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From |
"William Gould, StataCorp LP" <wgould@stata.com> |

To |
statalist@hsphsun2.harvard.edu |

Subject |
Re: st: matrix operations in STATA and MATA do not match! |

Date |
Fri, 05 Apr 2013 10:05:25 -0500 |

Wu Zhang <wuzhang50@yahoo.com> writes, > I am trying to calculate the ordinary least square by matrix; the > formula is beta_hat=(X'*X)^(-1)*X'*Y > > In STATA, I run the code:Â matrix beta_hat= syminv(X'*X)*X'*Y > > In MATA, I run the code: beta_hat= luinv(X'*X)*X'*Y > > Interestingly,Â all the estimates of parameters of Xs are exactly > the same while the estimates for the constant are different. Could > you guys explain how it happens? I have a do-file to show you, but first, here are my comments, some of which are demonstrated in the do-file's results: 1. Mata's -luinv()- and Stata's -syminv()- are different inverters and produce numerically different answers. I will not go into the advantages and disadvantages of each here. 2. Mata provides other inverters, too. I will not go into the advantages and disadvantages of each of them here. 3. That Mata inverter that is identical to the Stata inverter -syminv()- is -invsym()-. Yes, I know the names are turned around. The Mata name -invsym()- is more logical than than the Stata name. -invsym()- is one way of calculating the inverse of a symmetric matrix. The Stata name is older. 4. Mata's -invsym()- and Stata's -invsym()- produce identical results. 5. The results produced by all functions are nearly identical in a simple example I provide, an example that is poorly scaled. The maximum relative error is 1.95e-13. 6. I say results are "nearly identical", but I should mention that, for a "simple" problem like this one, a relative difference of 1.95e-13 against *TRUTH* would never make it out the door at StataCorp. -regress- does a far more accurate job of producing regression estimates. 7. The problem is not with -syminv()-, -invsym()-, or -luinv()-. Each of those functions is doing exactly what it is designed to do, and accurately. The problem is that (X'X)^(-1)*X'y is a lousy way of calculating regression coefficients, numerically speaking. For well-scaled problems, however, (X'X)^(-1)*X'y can do a satisfactory and even an excellent job. 8. FYI, -regress- uses -syminv()- (equal to -invsym()-), but it also uses another inverter, too, and it uses a solver. That is, -regress- inverts the matrix three times in three different ways to obtain accurate answers! Inversion is only part of the problem with (X'X)^(-1)*X'y. The other problems are the calculations of of (X'X) and X'y. Mata provides functions to calculate these values accurately. See -help mata crossdev()- and -help quadcross()-. -regress- does the accumulation deviation form along the lines of crossdev(), and in some places, uses quad precision. I apologize to Lu if it seems like I'm coming down hard on him. I do appreciate that Lu was asking an innocent and reasonable question. I ask everyone, however, to be careful and not to write Subject lines like "matrix operations in STATA and MATA do not match!" unless they are certain they are right. On the other hand, by writing that subject line, Lu did get an answer. The following Stata log may intrest Lu: ----------------------------------------------------------------------- . * . * Step 1: post some of auto.dta to Mata . * . webuse auto (1978 Automobile Data) . drop if rep78==. (5 observations deleted) . tomata price mpg weight length turn foreign . . * . * Step 2: In Mata, calculate (X'X)^(-1)*X'y . * using invsum() and luinv(). . * Show estiamtes, difference, and relative difference . * . mata: ------------------------------------------------- mata (type end to exit) ----- : X = (mpg, weight, foreign, J(st_nobs(), 1, 1)) : y = price : b1 = invsym(X'X)*X'y : b2 = luinv(X'X)*X'y : b1, b2, b1-b2, reldif(b1,b2) 1 2 3 4 +-------------------------------------------------------------+ 1 | 34.34101721 34.34101721 -6.89937e-12 1.95223e-13 | 2 | 3.6062878 3.6062878 -4.70735e-14 1.02194e-14 | 3 | 3678.584438 3678.584438 -3.54703e-11 9.63976e-15 | 4 | -6639.010119 -6639.010119 3.43789e-10 5.17754e-14 | +-------------------------------------------------------------+ : /* > * > * Step 3: Post matrices X and y back to Stata > * Calculate (X'X)^(-1)*X'y in Stata. > * Post result back to Mata. > * Show difference in between b2 and bstata. > * They will be identical. > */ : st_matrix("X", X) : st_matrix("y", y) : end ------------------------------------------------------------------------------- . matrix bstata = syminv(X'*X)*X'*y . mata: ------------------------------------------------- mata (type end to exit) ----- : bstata = st_matrix("bstata") : b1, bstata, b1-bstata 1 2 3 +----------------------------------------------+ 1 | 34.34101721 34.34101721 0 | 2 | 3.6062878 3.6062878 0 | 3 | 3678.584438 3678.584438 0 | 4 | -6639.010119 -6639.010119 0 | +----------------------------------------------+ : end ----------------------------------------------------------------------- -- Bill wgould@stata.com * * For searches and help try: * http://www.stata.com/help.cgi?search * http://www.stata.com/support/faqs/resources/statalist-faq/ * http://www.ats.ucla.edu/stat/stata/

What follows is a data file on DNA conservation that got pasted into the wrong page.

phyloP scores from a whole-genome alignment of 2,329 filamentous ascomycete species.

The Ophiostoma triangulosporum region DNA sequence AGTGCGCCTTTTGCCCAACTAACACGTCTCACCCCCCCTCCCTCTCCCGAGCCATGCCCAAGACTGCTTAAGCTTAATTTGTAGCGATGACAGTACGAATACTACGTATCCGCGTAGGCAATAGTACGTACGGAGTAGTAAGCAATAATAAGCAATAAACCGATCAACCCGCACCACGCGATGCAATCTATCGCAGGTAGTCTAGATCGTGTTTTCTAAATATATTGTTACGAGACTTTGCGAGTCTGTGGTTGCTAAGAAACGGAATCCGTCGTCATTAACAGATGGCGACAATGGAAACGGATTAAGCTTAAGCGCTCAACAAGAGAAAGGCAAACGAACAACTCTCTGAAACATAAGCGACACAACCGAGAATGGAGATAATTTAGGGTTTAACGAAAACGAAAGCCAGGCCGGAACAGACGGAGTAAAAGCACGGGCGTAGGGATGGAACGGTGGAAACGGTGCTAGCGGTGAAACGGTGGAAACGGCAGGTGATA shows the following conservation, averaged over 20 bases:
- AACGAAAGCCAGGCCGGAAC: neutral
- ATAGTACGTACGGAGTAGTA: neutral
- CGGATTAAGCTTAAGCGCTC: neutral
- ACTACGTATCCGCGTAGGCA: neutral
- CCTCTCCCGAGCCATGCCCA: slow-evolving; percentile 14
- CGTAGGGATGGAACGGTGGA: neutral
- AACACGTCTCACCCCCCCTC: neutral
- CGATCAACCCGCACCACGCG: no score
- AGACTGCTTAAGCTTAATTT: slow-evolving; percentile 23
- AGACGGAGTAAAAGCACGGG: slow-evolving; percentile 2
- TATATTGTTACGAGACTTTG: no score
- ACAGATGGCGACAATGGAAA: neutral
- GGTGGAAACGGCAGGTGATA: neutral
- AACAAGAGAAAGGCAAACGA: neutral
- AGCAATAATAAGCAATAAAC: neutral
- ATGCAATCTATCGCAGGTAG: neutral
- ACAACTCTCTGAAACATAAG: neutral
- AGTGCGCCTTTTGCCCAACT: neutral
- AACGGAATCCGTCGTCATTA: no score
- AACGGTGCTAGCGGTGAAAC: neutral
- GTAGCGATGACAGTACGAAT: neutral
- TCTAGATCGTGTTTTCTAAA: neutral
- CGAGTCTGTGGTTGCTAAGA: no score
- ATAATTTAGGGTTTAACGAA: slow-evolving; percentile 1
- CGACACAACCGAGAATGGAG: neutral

**Follow-Ups**:**Re: st: matrix operations in STATA and MATA do not match!***From:*Wu Zhang <wuzhang50@yahoo.com>

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